Background: Centrally active (CA) angiotensin-converting enzyme inhibitors (ACEIs) are able to cross the blood-brain barrier. Small observational studies and mouse models suggest that use of CA versus non-CA ACEIs is associated with a reduced incidence of Alzheimer's disease and related dementias (ADRD). Objective: The aim of this research was to assess the effect of CA versus non-CA ACEI use on incident ADRD. Design: This is a retrospective cohort study with a non-equivalent control group. Setting and patients: This study used a national random sample of Medicare beneficiaries enrolled in Part D with an ACEI prescription. A prevalent ACEI user cohort included beneficiaries (n=107179) with an ACEI prescription prior to 30 April 2007; beneficiaries without an ACEI prescription before this date were defined as incident ACEI users (n=9840). Measurements: The main outcome was time until first diagnosis of ADRD in Medicare claims. Results: The unadjusted, propensity-matched and instrumental variable analyses of both the prevalent and incident ACEI user cohorts consistently showed similar time until incident ADRD in those taking CA ACEIs compared with those who took non-CA ACEIs. Limitations: The limitations of this study include the use of observational data, relatively short follow-up time and claims-based measure of cognitive decline. Conclusions: In this analysis of Medicare beneficiaries who were prevalent or incident users of ACEIs in 2007-2009, the use of CA ACEIs was unrelated to cognitive decline within 3years of index prescription. Continued follow-up of these patients and more sensitive measures of cognitive decline are necessary to determine whether a cognitive benefit of CA ACEIs is realized in the long term.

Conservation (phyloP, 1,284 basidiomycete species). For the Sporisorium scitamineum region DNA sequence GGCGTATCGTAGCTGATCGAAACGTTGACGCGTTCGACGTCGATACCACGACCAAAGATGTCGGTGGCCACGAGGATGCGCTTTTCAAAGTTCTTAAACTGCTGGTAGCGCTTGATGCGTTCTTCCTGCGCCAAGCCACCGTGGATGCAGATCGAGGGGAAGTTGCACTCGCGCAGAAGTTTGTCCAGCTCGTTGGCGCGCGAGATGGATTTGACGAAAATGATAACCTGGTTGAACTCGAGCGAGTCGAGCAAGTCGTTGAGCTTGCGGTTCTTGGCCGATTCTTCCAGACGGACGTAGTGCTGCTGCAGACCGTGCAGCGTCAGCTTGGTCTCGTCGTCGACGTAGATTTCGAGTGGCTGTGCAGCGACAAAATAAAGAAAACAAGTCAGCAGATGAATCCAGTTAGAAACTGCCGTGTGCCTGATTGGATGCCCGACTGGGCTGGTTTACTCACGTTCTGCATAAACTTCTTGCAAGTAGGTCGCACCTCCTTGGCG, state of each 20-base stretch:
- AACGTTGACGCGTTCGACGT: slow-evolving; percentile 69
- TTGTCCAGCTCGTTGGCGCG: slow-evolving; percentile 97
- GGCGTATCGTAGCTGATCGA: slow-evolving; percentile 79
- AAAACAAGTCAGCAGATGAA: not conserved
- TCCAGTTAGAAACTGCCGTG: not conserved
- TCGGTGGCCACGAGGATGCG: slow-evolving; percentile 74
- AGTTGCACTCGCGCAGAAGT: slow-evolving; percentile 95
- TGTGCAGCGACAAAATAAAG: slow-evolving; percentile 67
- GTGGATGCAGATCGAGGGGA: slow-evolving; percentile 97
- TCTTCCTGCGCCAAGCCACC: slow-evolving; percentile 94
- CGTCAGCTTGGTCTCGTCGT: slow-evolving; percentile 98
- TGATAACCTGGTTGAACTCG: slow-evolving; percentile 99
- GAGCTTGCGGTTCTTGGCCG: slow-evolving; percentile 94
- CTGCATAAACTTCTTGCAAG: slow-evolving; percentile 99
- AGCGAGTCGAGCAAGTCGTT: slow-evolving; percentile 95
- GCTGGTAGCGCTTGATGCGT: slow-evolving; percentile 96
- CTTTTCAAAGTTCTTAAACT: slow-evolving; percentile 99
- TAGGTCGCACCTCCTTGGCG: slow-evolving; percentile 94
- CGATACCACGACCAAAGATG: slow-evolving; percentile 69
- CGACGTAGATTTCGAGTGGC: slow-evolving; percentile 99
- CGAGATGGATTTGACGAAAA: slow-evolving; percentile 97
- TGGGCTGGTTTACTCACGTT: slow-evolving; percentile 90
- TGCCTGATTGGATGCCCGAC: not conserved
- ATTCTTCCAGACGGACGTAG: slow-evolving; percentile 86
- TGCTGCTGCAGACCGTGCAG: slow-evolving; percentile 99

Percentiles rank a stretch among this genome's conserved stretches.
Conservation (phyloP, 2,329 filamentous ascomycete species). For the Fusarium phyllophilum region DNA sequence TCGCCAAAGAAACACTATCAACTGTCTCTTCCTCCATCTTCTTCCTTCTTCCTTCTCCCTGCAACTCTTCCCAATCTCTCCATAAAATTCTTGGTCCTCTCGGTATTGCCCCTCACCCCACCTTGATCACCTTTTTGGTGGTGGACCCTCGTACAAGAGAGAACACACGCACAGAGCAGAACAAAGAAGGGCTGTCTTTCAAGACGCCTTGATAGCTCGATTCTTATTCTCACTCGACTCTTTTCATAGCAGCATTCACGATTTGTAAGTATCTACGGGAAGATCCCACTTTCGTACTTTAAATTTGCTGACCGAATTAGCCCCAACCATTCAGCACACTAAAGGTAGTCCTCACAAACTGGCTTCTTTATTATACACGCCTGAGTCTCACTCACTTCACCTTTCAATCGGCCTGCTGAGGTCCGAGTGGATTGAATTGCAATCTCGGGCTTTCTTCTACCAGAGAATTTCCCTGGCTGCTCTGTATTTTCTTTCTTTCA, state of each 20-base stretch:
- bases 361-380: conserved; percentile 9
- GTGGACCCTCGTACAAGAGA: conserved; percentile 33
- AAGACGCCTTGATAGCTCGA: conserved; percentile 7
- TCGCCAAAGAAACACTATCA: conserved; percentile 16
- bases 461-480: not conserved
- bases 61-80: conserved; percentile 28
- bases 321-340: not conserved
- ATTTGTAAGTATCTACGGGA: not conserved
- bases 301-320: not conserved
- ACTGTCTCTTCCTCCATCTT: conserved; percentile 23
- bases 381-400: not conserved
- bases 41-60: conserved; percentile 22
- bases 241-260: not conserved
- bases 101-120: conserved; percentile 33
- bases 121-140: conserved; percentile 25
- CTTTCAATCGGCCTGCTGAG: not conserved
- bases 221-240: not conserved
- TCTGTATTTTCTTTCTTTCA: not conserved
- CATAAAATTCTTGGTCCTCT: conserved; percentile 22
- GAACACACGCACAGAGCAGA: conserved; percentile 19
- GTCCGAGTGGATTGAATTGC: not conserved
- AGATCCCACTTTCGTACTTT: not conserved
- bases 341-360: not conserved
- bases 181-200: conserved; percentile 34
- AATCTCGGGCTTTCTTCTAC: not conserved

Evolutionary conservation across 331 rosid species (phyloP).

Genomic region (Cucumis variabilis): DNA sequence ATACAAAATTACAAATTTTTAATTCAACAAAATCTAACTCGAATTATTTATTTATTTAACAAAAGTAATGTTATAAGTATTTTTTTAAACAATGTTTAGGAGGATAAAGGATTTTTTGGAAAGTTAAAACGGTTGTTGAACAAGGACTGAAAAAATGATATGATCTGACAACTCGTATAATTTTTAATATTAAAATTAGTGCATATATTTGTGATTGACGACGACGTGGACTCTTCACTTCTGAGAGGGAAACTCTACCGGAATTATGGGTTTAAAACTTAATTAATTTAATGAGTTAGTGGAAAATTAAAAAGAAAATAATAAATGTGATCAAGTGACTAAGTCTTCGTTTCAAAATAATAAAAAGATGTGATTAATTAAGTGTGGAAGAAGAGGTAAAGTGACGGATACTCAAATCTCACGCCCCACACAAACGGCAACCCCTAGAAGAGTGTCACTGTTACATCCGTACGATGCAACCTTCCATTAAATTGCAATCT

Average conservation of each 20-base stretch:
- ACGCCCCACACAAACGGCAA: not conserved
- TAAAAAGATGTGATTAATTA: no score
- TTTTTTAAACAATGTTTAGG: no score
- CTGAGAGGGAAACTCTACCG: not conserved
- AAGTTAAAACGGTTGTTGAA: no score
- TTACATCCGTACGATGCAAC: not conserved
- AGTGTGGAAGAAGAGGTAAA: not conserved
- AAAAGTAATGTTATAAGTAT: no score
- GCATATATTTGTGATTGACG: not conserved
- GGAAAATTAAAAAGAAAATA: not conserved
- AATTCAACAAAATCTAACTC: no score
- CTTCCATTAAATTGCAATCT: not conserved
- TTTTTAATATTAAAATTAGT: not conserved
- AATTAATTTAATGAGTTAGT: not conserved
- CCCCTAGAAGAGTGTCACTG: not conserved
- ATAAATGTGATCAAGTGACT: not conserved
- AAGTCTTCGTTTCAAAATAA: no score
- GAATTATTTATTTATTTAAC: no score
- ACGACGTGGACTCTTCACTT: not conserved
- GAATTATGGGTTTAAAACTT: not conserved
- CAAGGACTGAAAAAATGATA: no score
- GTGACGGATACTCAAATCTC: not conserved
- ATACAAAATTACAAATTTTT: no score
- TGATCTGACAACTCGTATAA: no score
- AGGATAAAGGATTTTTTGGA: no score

|Original language||English (US)|
|Number of pages||8|
|Journal||Pharmacoepidemiology and Drug Safety|
|State||Published - Jun 2013|
- ACE inhibitor
- Centrally active